Over time, various processes have been developed for the transformation of biomass into energy, framed within thermochemical, biochemical and chemical conversion routes. Of these, combustion is the most used as it is the most suitable from the economic point of view [6] [1]. Nevertheless, there remain problems in current biomass combustion furnaces, such as slagging, instability of heat load, and low thermal efficiency [8]. These present a necessity in terms of research to improve the performance of these devices and to reduce pollutants, as the increase in efficiency leads to a significant decrease in emissions and fuel consumption; analysis has shown that a 1% increase in the efficiency of biomass power plants causes a 3% reduction in their CO2 emissions [1]. Another area of improvement needed in the research is the biomass characterization in terms of its physico-chemical properties, which is imperative to understanding biomass combustion. Traditionally the most commonly used solid is wood but, in order to improve energy utilization, an increase of the use of other types of biomass is expected, including a diversity of agricultural residues and biogenic waste [9]. These will require the study of their properties and transformation processes to achieve maximum energy performance.

Computational models are a valuable tool to improve the performance of biomass combustion systems since - the design and operating conditions of these systems can be improved without incurring the economic and environmental costs of the experimental studies[10] [11]. This has motivated the development of Computational fluid dynamics (CFD) models in recent decades. A full review of this topic is presented in the works of Dernbecher et al. [6], Karim and Naser [12], Bhuiyan et al. [1], and Khodaei et al. [2]. This is an issue that is still under development due to the complexity of the combustion process, which requires various submodels for the thermo-chemical conversion of the biomass and sufficient computational resources for the simulation [9]. OpenFoam is a powerful open-source engineering tool, which has been successfully used in numerous applications. It has the advantages of being a free and open source, being constantly under development, and including solvers for many applications [13]. Despite these factors, there are relatively few works that use it to simulate the combustion of solid biomass. In order to guide researchers interested in the use of OpenFoam for this type of applications, this document provides a 2D simulation of combustion in a boiler fed with grape marc employing OpenFoam [14] [15] [16]. This is a simple model that predicts CO and H2O profiles of velocity and temperature over the freeboard.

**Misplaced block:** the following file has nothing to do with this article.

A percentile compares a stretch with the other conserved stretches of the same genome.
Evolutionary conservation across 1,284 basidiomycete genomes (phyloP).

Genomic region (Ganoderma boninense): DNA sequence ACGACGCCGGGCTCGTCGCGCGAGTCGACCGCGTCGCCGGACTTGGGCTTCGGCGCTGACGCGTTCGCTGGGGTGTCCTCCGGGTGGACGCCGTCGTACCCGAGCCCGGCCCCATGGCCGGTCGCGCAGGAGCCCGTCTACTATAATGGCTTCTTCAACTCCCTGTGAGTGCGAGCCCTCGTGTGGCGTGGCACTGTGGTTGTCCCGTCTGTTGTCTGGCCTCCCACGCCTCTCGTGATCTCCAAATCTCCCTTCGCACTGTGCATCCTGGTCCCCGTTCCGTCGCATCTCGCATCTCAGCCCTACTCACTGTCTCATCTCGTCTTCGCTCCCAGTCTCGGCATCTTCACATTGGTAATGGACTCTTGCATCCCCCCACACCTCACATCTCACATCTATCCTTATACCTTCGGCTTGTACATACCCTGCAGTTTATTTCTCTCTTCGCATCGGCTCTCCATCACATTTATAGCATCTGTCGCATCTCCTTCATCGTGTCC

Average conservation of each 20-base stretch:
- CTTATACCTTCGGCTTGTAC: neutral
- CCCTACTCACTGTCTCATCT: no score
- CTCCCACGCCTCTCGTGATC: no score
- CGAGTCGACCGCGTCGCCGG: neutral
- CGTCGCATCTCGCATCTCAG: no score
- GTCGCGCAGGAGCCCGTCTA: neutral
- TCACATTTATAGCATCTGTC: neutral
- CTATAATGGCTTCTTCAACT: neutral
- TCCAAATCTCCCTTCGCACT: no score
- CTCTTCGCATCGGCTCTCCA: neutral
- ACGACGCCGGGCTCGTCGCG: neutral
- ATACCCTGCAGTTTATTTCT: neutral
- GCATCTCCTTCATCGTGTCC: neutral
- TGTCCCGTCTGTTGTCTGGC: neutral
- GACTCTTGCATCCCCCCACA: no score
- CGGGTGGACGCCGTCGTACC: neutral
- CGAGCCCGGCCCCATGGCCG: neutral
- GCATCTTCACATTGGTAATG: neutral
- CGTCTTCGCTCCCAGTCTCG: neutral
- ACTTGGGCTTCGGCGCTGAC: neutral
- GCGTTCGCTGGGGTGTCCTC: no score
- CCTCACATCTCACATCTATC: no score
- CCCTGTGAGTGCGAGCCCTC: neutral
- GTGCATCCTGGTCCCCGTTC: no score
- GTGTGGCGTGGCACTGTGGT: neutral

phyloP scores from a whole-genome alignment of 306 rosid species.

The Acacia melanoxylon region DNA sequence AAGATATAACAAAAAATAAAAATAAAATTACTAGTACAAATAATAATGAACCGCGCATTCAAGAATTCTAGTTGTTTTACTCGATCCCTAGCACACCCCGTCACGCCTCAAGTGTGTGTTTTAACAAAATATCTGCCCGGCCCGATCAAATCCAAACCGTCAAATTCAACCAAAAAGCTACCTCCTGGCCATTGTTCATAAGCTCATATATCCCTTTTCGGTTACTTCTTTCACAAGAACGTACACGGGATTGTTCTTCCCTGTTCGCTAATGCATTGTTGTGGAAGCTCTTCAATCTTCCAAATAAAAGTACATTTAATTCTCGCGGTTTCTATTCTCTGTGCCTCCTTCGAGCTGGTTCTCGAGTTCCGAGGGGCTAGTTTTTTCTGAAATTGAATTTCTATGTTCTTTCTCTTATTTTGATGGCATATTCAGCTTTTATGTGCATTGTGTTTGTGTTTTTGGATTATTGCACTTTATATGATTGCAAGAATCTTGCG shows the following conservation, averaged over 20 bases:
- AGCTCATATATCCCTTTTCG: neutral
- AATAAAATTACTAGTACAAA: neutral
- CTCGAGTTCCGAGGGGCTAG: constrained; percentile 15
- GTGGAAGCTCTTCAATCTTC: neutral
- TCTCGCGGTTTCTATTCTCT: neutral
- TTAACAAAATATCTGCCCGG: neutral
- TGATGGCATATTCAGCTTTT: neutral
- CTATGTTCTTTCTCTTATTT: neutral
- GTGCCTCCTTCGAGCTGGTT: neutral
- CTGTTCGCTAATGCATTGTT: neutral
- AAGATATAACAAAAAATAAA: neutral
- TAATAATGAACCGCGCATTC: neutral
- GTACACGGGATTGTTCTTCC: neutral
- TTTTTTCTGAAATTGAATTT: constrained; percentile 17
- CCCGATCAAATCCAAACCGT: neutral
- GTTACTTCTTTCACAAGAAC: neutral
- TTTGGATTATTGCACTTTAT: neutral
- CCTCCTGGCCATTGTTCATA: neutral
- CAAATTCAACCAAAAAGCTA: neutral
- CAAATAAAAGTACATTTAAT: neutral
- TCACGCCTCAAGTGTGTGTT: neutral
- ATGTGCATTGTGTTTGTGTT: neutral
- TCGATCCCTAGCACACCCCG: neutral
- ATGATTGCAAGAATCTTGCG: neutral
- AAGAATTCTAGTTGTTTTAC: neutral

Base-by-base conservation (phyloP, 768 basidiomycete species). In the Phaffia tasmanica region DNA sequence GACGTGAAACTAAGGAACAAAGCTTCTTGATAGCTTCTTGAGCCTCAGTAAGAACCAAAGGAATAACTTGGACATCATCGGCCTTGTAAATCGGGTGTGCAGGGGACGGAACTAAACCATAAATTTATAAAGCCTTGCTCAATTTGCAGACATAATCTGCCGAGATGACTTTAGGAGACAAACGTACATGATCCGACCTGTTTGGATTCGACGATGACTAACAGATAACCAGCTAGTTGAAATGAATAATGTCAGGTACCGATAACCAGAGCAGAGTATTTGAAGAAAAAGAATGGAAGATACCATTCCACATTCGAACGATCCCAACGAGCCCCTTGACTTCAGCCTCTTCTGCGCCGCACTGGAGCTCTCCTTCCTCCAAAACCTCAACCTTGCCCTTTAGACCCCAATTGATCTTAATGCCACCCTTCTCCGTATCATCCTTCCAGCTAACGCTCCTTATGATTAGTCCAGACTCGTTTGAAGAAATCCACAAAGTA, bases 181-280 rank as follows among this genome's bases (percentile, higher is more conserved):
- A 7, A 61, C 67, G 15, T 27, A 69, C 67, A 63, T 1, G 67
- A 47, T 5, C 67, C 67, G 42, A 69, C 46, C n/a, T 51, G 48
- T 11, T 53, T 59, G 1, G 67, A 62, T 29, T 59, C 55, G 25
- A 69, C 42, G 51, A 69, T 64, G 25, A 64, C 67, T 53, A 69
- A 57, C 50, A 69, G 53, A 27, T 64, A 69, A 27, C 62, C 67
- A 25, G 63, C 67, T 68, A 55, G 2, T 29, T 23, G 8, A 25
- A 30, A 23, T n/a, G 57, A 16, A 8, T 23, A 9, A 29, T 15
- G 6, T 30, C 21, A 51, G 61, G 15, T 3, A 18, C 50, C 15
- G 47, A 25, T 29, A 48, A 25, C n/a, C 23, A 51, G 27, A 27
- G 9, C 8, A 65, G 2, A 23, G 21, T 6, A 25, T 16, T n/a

In this work, the combustion in a biomass boiler with dimensions 8 m wide and 15 m high in a 12.5 MWel combined heat and power plant was simulated. The system was already analyzed in the work of Cordiner et al. [17] [18], but the novelty of our study lies in the simplicity of the model, which requires relatively few computational resources. The furnace operating conditions are presented in table 1. A squared mesh with a grid size of approximately 20 was used, the computational grid was done with the blockMesh utility (see figure 1). The characteristics of the biomass used are shown in table 2, which were also taken from the work of Cordiner et al. [18]. The volatilization kinetic parameters were taken from the work of Fiori [19].

Table 1
Condition Value
Biomass flow rate 18,300 kg/h
Primary air flow rate 53,750 kg/h
Secondary air flow rate 53,750 kg/h
Secondary air nozzles diameter 76 mm
Secondary air nozzles number 38(19+19)
Primary air temperature 170°C
Secondary air temperature 25 °C

Furnace operating conditions [18].

Table 2
Property Value
Volatile Fraction 30%
CO 80%
CH4 10%
C7H16 10%
Solid Fraction 20%